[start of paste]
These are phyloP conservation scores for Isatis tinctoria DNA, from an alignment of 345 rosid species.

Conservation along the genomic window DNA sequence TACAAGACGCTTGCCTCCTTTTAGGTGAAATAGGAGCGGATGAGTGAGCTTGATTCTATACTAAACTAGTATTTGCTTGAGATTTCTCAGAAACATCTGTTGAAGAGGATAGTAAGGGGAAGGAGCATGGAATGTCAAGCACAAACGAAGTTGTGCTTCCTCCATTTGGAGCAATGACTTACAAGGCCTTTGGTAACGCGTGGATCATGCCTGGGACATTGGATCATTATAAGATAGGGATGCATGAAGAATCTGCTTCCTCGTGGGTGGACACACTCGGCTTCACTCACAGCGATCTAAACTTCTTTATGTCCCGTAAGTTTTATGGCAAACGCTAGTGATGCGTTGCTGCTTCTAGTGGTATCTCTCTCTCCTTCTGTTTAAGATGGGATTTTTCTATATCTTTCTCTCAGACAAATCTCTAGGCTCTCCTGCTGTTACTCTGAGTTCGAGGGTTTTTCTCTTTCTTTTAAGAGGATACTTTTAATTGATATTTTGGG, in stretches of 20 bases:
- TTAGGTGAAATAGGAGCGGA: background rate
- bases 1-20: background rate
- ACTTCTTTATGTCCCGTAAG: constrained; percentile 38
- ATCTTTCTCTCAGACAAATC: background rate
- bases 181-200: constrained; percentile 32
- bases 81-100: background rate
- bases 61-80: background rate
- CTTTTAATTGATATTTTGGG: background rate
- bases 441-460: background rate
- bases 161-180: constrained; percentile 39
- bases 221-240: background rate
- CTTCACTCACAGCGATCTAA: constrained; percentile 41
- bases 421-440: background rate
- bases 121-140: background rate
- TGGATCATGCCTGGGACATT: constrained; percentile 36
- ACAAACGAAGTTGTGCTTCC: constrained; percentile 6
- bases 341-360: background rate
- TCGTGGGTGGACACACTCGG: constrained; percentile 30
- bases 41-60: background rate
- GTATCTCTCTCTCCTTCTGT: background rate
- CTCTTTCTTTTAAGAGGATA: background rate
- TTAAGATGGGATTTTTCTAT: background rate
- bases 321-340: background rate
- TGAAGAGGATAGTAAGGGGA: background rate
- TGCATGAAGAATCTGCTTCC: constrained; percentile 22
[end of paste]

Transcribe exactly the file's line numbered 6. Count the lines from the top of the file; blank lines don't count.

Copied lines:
- ATCTTTCTCTCAGACAAATC: background rate